ITHACA, N.Y.—Gov. Kathy Hochul announced Monday morning that New York State will be relaxing guidelines for COVID-19 in schools ahead of the first day of school.
A positive test would require a student stay home for five days before returning to class, but now would have a far lesser effect on those who were around the student when they tested positive. There is also no longer a “test-to-stay” requirement.
“I’m grateful that this year we have a different scenario, a different landscape,” Hochul said as she announced the decision. She reiterated that COVID cases in the state are quite a bit lower this year than in years past at this time. “We want to be fully aligned with the CDC. […] The days of sending an entire classroom home because one person was symptomatic or tested positive, those days are over.”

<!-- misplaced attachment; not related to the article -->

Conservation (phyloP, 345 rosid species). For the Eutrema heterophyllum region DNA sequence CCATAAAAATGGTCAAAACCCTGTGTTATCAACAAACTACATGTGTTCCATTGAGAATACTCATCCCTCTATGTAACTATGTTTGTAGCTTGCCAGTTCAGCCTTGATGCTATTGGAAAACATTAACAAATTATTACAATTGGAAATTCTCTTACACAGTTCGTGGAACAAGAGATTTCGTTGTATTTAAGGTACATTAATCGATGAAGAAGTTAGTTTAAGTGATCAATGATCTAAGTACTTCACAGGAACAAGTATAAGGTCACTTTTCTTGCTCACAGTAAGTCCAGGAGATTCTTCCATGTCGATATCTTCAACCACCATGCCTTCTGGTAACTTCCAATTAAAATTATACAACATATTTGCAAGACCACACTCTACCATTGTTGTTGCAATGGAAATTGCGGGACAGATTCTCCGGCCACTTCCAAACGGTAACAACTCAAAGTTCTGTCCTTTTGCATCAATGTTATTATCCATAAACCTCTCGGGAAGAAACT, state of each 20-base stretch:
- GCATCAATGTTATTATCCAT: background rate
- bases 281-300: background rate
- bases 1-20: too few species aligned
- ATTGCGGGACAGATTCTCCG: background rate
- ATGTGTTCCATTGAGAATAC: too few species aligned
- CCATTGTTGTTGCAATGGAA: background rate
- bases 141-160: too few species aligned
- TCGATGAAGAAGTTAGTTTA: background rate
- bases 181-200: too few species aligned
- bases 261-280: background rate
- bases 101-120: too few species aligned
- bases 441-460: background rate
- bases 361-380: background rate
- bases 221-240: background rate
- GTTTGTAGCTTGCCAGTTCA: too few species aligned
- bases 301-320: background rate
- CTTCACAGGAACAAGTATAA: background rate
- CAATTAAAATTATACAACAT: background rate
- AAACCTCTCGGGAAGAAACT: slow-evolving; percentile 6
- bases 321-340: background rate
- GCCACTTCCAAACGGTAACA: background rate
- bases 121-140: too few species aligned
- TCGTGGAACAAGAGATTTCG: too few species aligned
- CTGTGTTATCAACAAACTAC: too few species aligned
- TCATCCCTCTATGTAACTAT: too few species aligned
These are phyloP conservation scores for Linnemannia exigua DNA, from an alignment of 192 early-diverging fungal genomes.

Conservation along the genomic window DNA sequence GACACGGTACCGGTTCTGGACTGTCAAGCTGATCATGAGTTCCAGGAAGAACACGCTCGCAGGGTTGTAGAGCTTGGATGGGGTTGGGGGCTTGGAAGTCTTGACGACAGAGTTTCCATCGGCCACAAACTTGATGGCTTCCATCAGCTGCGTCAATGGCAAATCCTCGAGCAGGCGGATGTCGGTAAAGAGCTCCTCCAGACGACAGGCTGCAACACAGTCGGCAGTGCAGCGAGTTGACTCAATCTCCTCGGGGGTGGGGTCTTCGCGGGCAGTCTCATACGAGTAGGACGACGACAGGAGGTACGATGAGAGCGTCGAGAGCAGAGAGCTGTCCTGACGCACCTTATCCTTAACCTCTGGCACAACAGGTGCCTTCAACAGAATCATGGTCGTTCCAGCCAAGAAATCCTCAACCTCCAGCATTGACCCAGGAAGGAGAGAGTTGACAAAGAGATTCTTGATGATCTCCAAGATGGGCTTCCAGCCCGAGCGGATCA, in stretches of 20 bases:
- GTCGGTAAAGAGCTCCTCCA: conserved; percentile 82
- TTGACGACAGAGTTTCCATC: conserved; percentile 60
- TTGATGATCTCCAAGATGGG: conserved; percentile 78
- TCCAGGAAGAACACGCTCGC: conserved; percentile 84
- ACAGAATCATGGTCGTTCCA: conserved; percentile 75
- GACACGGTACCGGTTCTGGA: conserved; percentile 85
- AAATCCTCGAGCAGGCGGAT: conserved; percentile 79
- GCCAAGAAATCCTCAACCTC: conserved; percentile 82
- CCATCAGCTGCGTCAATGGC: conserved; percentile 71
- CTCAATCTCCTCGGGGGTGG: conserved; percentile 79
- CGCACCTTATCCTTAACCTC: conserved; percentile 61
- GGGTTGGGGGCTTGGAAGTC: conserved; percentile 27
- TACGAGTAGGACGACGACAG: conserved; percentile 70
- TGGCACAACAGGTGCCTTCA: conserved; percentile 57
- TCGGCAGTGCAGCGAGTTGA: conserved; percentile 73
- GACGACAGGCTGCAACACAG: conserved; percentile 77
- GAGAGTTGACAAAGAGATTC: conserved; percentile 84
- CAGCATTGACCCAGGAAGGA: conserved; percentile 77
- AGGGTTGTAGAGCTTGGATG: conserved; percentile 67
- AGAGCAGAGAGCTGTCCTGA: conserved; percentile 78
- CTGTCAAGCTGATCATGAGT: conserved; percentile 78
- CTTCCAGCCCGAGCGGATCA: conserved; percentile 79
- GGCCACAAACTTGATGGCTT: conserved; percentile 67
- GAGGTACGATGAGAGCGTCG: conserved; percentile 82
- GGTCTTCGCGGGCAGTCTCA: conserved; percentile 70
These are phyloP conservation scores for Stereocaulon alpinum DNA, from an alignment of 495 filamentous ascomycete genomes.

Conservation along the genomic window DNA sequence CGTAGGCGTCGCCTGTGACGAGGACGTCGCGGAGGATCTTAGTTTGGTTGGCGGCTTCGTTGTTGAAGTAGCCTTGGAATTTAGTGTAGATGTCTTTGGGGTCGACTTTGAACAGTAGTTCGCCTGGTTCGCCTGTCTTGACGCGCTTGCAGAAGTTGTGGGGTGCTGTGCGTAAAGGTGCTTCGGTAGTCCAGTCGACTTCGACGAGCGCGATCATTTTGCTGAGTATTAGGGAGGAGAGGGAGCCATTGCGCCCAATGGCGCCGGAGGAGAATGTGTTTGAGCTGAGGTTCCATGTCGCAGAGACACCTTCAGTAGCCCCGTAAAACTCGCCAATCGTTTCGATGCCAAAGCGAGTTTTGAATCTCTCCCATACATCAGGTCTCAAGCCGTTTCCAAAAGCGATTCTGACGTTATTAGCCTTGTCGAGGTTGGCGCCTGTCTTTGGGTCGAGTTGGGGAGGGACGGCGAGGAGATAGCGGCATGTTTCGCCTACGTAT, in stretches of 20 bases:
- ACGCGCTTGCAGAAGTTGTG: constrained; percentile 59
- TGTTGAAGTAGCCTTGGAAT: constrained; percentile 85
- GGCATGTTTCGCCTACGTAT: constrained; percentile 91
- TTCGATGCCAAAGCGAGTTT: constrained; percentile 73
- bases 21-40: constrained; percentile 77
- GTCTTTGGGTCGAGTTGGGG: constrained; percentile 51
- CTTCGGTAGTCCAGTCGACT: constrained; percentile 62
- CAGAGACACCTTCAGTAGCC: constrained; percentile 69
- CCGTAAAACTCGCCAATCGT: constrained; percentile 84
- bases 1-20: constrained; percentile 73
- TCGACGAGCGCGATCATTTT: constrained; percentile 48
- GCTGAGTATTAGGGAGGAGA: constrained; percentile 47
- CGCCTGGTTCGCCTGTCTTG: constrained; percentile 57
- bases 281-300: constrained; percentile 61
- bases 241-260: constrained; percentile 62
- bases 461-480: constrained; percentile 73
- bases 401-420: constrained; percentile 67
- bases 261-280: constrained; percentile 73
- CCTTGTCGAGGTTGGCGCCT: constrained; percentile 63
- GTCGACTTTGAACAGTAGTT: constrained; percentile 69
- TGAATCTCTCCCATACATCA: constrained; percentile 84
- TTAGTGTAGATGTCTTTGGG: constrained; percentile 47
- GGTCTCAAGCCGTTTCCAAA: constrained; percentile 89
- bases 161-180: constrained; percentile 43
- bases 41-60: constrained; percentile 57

Throughout her remarks, Hochul seemed to emphasize that keeping children in the classroom for in-person learning was crucial to her, despite any risks that are associated with spreading COVID-19 through exposure. She said there is now “two years of data that children are safe in classrooms” and that the previous school regulations had been created while acting on less information.
Hochul said the Department of Health and the Department of Education would both be sending out letters to schools and school districts later Monday to clarify the full extent of the guidance.
There have certainly been instances of widespread exposures and positive tests in certain schools throughout the last two years as in-person learning was gradually reintroduced, though even last year that usually resulted in large quarantine numbers but not full school closures.
It’s fairly difficult to get a true sense of the prevalence of COVID-19 locally right now. The increase in home testing and self-reporting positive tests (or lack of self-reporting positive tests) means that there are holes in the daily reported data. Wastewater data does not show particularly high prevalence right now in Ithaca or Cayuga Heights, certainly not compared to late June and early July. It’s important to remember, though, that every year since the beginning of the pandemic, the area has experienced a steep increase in COVID cases around this time every year as tens of thousands of college students pour back into Ithaca.